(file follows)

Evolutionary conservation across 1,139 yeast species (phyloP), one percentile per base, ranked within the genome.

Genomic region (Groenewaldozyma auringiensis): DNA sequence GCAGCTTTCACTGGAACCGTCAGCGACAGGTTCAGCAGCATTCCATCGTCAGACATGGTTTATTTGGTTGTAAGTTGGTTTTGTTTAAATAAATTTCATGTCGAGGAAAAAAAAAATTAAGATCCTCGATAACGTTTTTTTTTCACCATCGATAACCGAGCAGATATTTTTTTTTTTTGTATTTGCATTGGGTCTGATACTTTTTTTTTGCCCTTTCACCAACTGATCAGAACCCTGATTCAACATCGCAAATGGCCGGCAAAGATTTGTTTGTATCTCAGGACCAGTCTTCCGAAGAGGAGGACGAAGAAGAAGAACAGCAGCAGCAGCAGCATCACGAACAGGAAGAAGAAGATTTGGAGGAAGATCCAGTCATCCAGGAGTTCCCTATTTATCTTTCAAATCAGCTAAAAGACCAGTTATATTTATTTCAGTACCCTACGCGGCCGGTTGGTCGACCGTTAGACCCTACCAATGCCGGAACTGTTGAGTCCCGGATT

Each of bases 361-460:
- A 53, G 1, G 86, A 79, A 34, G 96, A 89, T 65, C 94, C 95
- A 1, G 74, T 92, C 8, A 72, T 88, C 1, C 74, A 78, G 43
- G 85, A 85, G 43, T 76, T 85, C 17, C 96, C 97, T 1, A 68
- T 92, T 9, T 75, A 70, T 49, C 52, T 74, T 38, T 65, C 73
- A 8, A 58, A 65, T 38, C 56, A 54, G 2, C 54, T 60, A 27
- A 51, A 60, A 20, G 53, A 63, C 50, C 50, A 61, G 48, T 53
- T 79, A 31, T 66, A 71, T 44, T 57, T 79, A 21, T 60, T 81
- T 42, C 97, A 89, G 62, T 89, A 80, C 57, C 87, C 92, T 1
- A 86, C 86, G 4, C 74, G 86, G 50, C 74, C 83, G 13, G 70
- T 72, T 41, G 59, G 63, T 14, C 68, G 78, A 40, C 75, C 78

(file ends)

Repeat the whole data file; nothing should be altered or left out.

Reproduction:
Evolutionary conservation across 1,139 yeast species (phyloP), one percentile per base, ranked within the genome.

Genomic region (Groenewaldozyma auringiensis): DNA sequence GCAGCTTTCACTGGAACCGTCAGCGACAGGTTCAGCAGCATTCCATCGTCAGACATGGTTTATTTGGTTGTAAGTTGGTTTTGTTTAAATAAATTTCATGTCGAGGAAAAAAAAAATTAAGATCCTCGATAACGTTTTTTTTTCACCATCGATAACCGAGCAGATATTTTTTTTTTTTGTATTTGCATTGGGTCTGATACTTTTTTTTTGCCCTTTCACCAACTGATCAGAACCCTGATTCAACATCGCAAATGGCCGGCAAAGATTTGTTTGTATCTCAGGACCAGTCTTCCGAAGAGGAGGACGAAGAAGAAGAACAGCAGCAGCAGCAGCATCACGAACAGGAAGAAGAAGATTTGGAGGAAGATCCAGTCATCCAGGAGTTCCCTATTTATCTTTCAAATCAGCTAAAAGACCAGTTATATTTATTTCAGTACCCTACGCGGCCGGTTGGTCGACCGTTAGACCCTACCAATGCCGGAACTGTTGAGTCCCGGATT

Each of bases 361-460:
- A 53, G 1, G 86, A 79, A 34, G 96, A 89, T 65, C 94, C 95
- A 1, G 74, T 92, C 8, A 72, T 88, C 1, C 74, A 78, G 43
- G 85, A 85, G 43, T 76, T 85, C 17, C 96, C 97, T 1, A 68
- T 92, T 9, T 75, A 70, T 49, C 52, T 74, T 38, T 65, C 73
- A 8, A 58, A 65, T 38, C 56, A 54, G 2, C 54, T 60, A 27
- A 51, A 60, A 20, G 53, A 63, C 50, C 50, A 61, G 48, T 53
- T 79, A 31, T 66, A 71, T 44, T 57, T 79, A 21, T 60, T 81
- T 42, C 97, A 89, G 62, T 89, A 80, C 57, C 87, C 92, T 1
- A 86, C 86, G 4, C 74, G 86, G 50, C 74, C 83, G 13, G 70
- T 72, T 41, G 59, G 63, T 14, C 68, G 78, A 40, C 75, C 78